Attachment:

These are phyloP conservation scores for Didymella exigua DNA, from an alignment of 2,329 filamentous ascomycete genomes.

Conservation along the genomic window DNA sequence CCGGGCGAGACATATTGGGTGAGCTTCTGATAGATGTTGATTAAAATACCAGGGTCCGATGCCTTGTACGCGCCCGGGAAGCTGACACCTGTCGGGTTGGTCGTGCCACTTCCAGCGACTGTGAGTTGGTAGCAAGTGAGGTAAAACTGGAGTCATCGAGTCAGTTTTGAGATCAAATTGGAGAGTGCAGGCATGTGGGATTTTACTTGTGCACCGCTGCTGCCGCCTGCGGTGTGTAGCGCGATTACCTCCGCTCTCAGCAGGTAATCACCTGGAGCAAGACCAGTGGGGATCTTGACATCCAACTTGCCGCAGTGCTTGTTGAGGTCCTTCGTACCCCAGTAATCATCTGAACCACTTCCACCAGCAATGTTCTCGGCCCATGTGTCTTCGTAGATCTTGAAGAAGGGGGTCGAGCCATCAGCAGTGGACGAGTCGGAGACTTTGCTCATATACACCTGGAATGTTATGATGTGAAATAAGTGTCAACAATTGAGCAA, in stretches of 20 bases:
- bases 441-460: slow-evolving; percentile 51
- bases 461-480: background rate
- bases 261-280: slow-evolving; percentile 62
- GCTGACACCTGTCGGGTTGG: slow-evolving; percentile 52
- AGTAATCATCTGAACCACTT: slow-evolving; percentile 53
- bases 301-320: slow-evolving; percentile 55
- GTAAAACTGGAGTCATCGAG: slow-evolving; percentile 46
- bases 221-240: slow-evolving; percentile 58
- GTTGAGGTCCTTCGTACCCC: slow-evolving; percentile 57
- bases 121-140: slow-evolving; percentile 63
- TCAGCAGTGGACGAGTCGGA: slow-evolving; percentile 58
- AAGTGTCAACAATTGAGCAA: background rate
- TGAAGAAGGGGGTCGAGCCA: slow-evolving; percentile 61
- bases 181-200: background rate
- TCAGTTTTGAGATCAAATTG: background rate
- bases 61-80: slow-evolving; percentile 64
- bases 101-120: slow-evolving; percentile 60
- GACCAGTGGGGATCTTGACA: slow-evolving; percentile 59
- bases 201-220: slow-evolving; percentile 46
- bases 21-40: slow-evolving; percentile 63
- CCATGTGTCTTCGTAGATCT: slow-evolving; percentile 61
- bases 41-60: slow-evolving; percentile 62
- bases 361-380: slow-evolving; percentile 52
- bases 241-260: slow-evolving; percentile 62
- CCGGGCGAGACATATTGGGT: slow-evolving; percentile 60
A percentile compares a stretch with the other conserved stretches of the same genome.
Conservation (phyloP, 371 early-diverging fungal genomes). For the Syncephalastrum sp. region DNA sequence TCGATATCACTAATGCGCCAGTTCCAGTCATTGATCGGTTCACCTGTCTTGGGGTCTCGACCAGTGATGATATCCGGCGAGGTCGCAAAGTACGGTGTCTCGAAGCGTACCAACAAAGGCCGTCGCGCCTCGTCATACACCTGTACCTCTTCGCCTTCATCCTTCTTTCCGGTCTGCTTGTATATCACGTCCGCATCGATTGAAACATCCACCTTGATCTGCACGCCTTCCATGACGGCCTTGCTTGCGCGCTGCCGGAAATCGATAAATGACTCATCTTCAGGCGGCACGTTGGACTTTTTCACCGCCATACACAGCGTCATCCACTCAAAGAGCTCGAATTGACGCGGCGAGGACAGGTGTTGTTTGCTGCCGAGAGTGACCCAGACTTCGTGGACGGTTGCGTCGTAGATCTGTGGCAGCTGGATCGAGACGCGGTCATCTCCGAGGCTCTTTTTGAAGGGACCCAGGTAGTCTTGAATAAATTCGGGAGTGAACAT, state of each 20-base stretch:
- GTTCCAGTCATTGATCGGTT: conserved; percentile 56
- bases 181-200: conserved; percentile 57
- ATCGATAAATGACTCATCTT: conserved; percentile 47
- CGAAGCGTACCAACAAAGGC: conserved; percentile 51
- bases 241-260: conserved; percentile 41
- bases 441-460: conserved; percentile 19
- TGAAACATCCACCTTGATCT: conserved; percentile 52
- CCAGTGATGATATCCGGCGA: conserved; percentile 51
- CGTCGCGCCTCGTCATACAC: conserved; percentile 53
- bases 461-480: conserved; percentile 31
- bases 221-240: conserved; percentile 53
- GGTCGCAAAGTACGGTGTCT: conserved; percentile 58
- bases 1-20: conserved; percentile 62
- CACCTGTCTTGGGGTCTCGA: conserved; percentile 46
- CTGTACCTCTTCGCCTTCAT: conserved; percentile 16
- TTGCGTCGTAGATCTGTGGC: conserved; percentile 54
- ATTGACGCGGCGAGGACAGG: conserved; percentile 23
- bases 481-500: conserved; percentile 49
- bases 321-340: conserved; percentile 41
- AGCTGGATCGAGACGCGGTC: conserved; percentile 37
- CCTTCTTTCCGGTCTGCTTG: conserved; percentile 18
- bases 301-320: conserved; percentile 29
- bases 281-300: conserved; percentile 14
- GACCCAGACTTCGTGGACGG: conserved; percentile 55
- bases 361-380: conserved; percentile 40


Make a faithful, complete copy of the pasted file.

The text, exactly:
These are phyloP conservation scores for Didymella exigua DNA, from an alignment of 2,329 filamentous ascomycete genomes.

Conservation along the genomic window DNA sequence CCGGGCGAGACATATTGGGTGAGCTTCTGATAGATGTTGATTAAAATACCAGGGTCCGATGCCTTGTACGCGCCCGGGAAGCTGACACCTGTCGGGTTGGTCGTGCCACTTCCAGCGACTGTGAGTTGGTAGCAAGTGAGGTAAAACTGGAGTCATCGAGTCAGTTTTGAGATCAAATTGGAGAGTGCAGGCATGTGGGATTTTACTTGTGCACCGCTGCTGCCGCCTGCGGTGTGTAGCGCGATTACCTCCGCTCTCAGCAGGTAATCACCTGGAGCAAGACCAGTGGGGATCTTGACATCCAACTTGCCGCAGTGCTTGTTGAGGTCCTTCGTACCCCAGTAATCATCTGAACCACTTCCACCAGCAATGTTCTCGGCCCATGTGTCTTCGTAGATCTTGAAGAAGGGGGTCGAGCCATCAGCAGTGGACGAGTCGGAGACTTTGCTCATATACACCTGGAATGTTATGATGTGAAATAAGTGTCAACAATTGAGCAA, in stretches of 20 bases:
- bases 441-460: slow-evolving; percentile 51
- bases 461-480: background rate
- bases 261-280: slow-evolving; percentile 62
- GCTGACACCTGTCGGGTTGG: slow-evolving; percentile 52
- AGTAATCATCTGAACCACTT: slow-evolving; percentile 53
- bases 301-320: slow-evolving; percentile 55
- GTAAAACTGGAGTCATCGAG: slow-evolving; percentile 46
- bases 221-240: slow-evolving; percentile 58
- GTTGAGGTCCTTCGTACCCC: slow-evolving; percentile 57
- bases 121-140: slow-evolving; percentile 63
- TCAGCAGTGGACGAGTCGGA: slow-evolving; percentile 58
- AAGTGTCAACAATTGAGCAA: background rate
- TGAAGAAGGGGGTCGAGCCA: slow-evolving; percentile 61
- bases 181-200: background rate
- TCAGTTTTGAGATCAAATTG: background rate
- bases 61-80: slow-evolving; percentile 64
- bases 101-120: slow-evolving; percentile 60
- GACCAGTGGGGATCTTGACA: slow-evolving; percentile 59
- bases 201-220: slow-evolving; percentile 46
- bases 21-40: slow-evolving; percentile 63
- CCATGTGTCTTCGTAGATCT: slow-evolving; percentile 61
- bases 41-60: slow-evolving; percentile 62
- bases 361-380: slow-evolving; percentile 52
- bases 241-260: slow-evolving; percentile 62
- CCGGGCGAGACATATTGGGT: slow-evolving; percentile 60
A percentile compares a stretch with the other conserved stretches of the same genome.
Conservation (phyloP, 371 early-diverging fungal genomes). For the Syncephalastrum sp. region DNA sequence TCGATATCACTAATGCGCCAGTTCCAGTCATTGATCGGTTCACCTGTCTTGGGGTCTCGACCAGTGATGATATCCGGCGAGGTCGCAAAGTACGGTGTCTCGAAGCGTACCAACAAAGGCCGTCGCGCCTCGTCATACACCTGTACCTCTTCGCCTTCATCCTTCTTTCCGGTCTGCTTGTATATCACGTCCGCATCGATTGAAACATCCACCTTGATCTGCACGCCTTCCATGACGGCCTTGCTTGCGCGCTGCCGGAAATCGATAAATGACTCATCTTCAGGCGGCACGTTGGACTTTTTCACCGCCATACACAGCGTCATCCACTCAAAGAGCTCGAATTGACGCGGCGAGGACAGGTGTTGTTTGCTGCCGAGAGTGACCCAGACTTCGTGGACGGTTGCGTCGTAGATCTGTGGCAGCTGGATCGAGACGCGGTCATCTCCGAGGCTCTTTTTGAAGGGACCCAGGTAGTCTTGAATAAATTCGGGAGTGAACAT, state of each 20-base stretch:
- GTTCCAGTCATTGATCGGTT: conserved; percentile 56
- bases 181-200: conserved; percentile 57
- ATCGATAAATGACTCATCTT: conserved; percentile 47
- CGAAGCGTACCAACAAAGGC: conserved; percentile 51
- bases 241-260: conserved; percentile 41
- bases 441-460: conserved; percentile 19
- TGAAACATCCACCTTGATCT: conserved; percentile 52
- CCAGTGATGATATCCGGCGA: conserved; percentile 51
- CGTCGCGCCTCGTCATACAC: conserved; percentile 53
- bases 461-480: conserved; percentile 31
- bases 221-240: conserved; percentile 53
- GGTCGCAAAGTACGGTGTCT: conserved; percentile 58
- bases 1-20: conserved; percentile 62
- CACCTGTCTTGGGGTCTCGA: conserved; percentile 46
- CTGTACCTCTTCGCCTTCAT: conserved; percentile 16
- TTGCGTCGTAGATCTGTGGC: conserved; percentile 54
- ATTGACGCGGCGAGGACAGG: conserved; percentile 23
- bases 481-500: conserved; percentile 49
- bases 321-340: conserved; percentile 41
- AGCTGGATCGAGACGCGGTC: conserved; percentile 37
- CCTTCTTTCCGGTCTGCTTG: conserved; percentile 18
- bases 301-320: conserved; percentile 29
- bases 281-300: conserved; percentile 14
- GACCCAGACTTCGTGGACGG: conserved; percentile 55
- bases 361-380: conserved; percentile 40